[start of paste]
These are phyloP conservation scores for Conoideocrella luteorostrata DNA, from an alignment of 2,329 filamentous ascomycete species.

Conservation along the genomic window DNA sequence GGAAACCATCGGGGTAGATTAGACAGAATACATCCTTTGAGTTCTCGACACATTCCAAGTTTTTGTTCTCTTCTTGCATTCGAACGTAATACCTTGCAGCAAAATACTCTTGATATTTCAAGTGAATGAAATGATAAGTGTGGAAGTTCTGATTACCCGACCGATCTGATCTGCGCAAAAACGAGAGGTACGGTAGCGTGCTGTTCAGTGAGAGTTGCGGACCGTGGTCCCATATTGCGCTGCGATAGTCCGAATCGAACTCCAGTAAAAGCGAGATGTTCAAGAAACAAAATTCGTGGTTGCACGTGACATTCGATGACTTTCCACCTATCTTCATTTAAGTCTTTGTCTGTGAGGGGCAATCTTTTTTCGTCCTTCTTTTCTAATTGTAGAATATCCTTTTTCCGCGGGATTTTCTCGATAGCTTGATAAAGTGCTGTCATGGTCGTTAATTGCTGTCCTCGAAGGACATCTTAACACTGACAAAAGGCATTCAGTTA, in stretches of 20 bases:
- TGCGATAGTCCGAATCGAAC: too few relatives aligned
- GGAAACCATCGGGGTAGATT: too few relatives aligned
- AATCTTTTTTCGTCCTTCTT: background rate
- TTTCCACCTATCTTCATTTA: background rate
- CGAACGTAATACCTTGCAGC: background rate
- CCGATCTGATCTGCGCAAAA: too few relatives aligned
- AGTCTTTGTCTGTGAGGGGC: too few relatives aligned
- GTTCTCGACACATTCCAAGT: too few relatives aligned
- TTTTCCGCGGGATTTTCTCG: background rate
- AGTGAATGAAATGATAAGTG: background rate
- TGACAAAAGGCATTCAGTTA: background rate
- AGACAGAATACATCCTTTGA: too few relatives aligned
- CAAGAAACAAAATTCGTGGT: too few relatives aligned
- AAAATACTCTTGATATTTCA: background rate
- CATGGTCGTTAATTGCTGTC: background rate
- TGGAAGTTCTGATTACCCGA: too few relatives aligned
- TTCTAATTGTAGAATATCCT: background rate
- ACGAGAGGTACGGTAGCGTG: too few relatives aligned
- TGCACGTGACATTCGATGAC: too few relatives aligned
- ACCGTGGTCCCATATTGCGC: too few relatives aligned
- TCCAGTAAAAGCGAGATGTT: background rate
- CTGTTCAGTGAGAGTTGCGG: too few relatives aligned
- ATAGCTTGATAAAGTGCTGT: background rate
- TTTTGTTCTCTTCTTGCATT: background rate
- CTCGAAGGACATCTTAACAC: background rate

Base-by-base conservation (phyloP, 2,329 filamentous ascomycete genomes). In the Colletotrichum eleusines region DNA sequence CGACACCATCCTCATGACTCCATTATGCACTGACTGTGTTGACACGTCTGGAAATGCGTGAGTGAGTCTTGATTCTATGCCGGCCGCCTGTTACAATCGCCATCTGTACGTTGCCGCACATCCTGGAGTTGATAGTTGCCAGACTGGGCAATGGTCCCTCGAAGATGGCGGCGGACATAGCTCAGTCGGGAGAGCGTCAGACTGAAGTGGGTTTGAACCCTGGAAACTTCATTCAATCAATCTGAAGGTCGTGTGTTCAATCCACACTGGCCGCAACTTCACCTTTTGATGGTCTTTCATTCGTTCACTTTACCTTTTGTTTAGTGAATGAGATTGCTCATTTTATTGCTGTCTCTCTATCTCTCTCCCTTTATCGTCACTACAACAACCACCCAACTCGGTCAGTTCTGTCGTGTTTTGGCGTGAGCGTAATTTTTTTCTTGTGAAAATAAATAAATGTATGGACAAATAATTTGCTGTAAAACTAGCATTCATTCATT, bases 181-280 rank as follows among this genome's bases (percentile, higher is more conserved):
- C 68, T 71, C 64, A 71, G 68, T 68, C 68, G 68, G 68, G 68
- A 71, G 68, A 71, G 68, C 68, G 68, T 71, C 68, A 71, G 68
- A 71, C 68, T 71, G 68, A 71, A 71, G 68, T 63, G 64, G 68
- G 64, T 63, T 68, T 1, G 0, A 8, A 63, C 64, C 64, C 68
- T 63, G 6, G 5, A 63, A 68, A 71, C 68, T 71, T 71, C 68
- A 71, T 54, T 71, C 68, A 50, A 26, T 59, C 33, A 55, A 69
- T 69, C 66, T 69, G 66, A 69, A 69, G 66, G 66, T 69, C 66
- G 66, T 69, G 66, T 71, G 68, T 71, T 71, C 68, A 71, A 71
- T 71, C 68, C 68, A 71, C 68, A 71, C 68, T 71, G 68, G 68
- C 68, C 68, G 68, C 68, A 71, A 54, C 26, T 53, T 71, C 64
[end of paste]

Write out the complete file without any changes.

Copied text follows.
These are phyloP conservation scores for Conoideocrella luteorostrata DNA, from an alignment of 2,329 filamentous ascomycete species.

Conservation along the genomic window DNA sequence GGAAACCATCGGGGTAGATTAGACAGAATACATCCTTTGAGTTCTCGACACATTCCAAGTTTTTGTTCTCTTCTTGCATTCGAACGTAATACCTTGCAGCAAAATACTCTTGATATTTCAAGTGAATGAAATGATAAGTGTGGAAGTTCTGATTACCCGACCGATCTGATCTGCGCAAAAACGAGAGGTACGGTAGCGTGCTGTTCAGTGAGAGTTGCGGACCGTGGTCCCATATTGCGCTGCGATAGTCCGAATCGAACTCCAGTAAAAGCGAGATGTTCAAGAAACAAAATTCGTGGTTGCACGTGACATTCGATGACTTTCCACCTATCTTCATTTAAGTCTTTGTCTGTGAGGGGCAATCTTTTTTCGTCCTTCTTTTCTAATTGTAGAATATCCTTTTTCCGCGGGATTTTCTCGATAGCTTGATAAAGTGCTGTCATGGTCGTTAATTGCTGTCCTCGAAGGACATCTTAACACTGACAAAAGGCATTCAGTTA, in stretches of 20 bases:
- TGCGATAGTCCGAATCGAAC: too few relatives aligned
- GGAAACCATCGGGGTAGATT: too few relatives aligned
- AATCTTTTTTCGTCCTTCTT: background rate
- TTTCCACCTATCTTCATTTA: background rate
- CGAACGTAATACCTTGCAGC: background rate
- CCGATCTGATCTGCGCAAAA: too few relatives aligned
- AGTCTTTGTCTGTGAGGGGC: too few relatives aligned
- GTTCTCGACACATTCCAAGT: too few relatives aligned
- TTTTCCGCGGGATTTTCTCG: background rate
- AGTGAATGAAATGATAAGTG: background rate
- TGACAAAAGGCATTCAGTTA: background rate
- AGACAGAATACATCCTTTGA: too few relatives aligned
- CAAGAAACAAAATTCGTGGT: too few relatives aligned
- AAAATACTCTTGATATTTCA: background rate
- CATGGTCGTTAATTGCTGTC: background rate
- TGGAAGTTCTGATTACCCGA: too few relatives aligned
- TTCTAATTGTAGAATATCCT: background rate
- ACGAGAGGTACGGTAGCGTG: too few relatives aligned
- TGCACGTGACATTCGATGAC: too few relatives aligned
- ACCGTGGTCCCATATTGCGC: too few relatives aligned
- TCCAGTAAAAGCGAGATGTT: background rate
- CTGTTCAGTGAGAGTTGCGG: too few relatives aligned
- ATAGCTTGATAAAGTGCTGT: background rate
- TTTTGTTCTCTTCTTGCATT: background rate
- CTCGAAGGACATCTTAACAC: background rate

Base-by-base conservation (phyloP, 2,329 filamentous ascomycete genomes). In the Colletotrichum eleusines region DNA sequence CGACACCATCCTCATGACTCCATTATGCACTGACTGTGTTGACACGTCTGGAAATGCGTGAGTGAGTCTTGATTCTATGCCGGCCGCCTGTTACAATCGCCATCTGTACGTTGCCGCACATCCTGGAGTTGATAGTTGCCAGACTGGGCAATGGTCCCTCGAAGATGGCGGCGGACATAGCTCAGTCGGGAGAGCGTCAGACTGAAGTGGGTTTGAACCCTGGAAACTTCATTCAATCAATCTGAAGGTCGTGTGTTCAATCCACACTGGCCGCAACTTCACCTTTTGATGGTCTTTCATTCGTTCACTTTACCTTTTGTTTAGTGAATGAGATTGCTCATTTTATTGCTGTCTCTCTATCTCTCTCCCTTTATCGTCACTACAACAACCACCCAACTCGGTCAGTTCTGTCGTGTTTTGGCGTGAGCGTAATTTTTTTCTTGTGAAAATAAATAAATGTATGGACAAATAATTTGCTGTAAAACTAGCATTCATTCATT, bases 181-280 rank as follows among this genome's bases (percentile, higher is more conserved):
- C 68, T 71, C 64, A 71, G 68, T 68, C 68, G 68, G 68, G 68
- A 71, G 68, A 71, G 68, C 68, G 68, T 71, C 68, A 71, G 68
- A 71, C 68, T 71, G 68, A 71, A 71, G 68, T 63, G 64, G 68
- G 64, T 63, T 68, T 1, G 0, A 8, A 63, C 64, C 64, C 68
- T 63, G 6, G 5, A 63, A 68, A 71, C 68, T 71, T 71, C 68
- A 71, T 54, T 71, C 68, A 50, A 26, T 59, C 33, A 55, A 69
- T 69, C 66, T 69, G 66, A 69, A 69, G 66, G 66, T 69, C 66
- G 66, T 69, G 66, T 71, G 68, T 71, T 71, C 68, A 71, A 71
- T 71, C 68, C 68, A 71, C 68, A 71, C 68, T 71, G 68, G 68
- C 68, C 68, G 68, C 68, A 71, A 54, C 26, T 53, T 71, C 64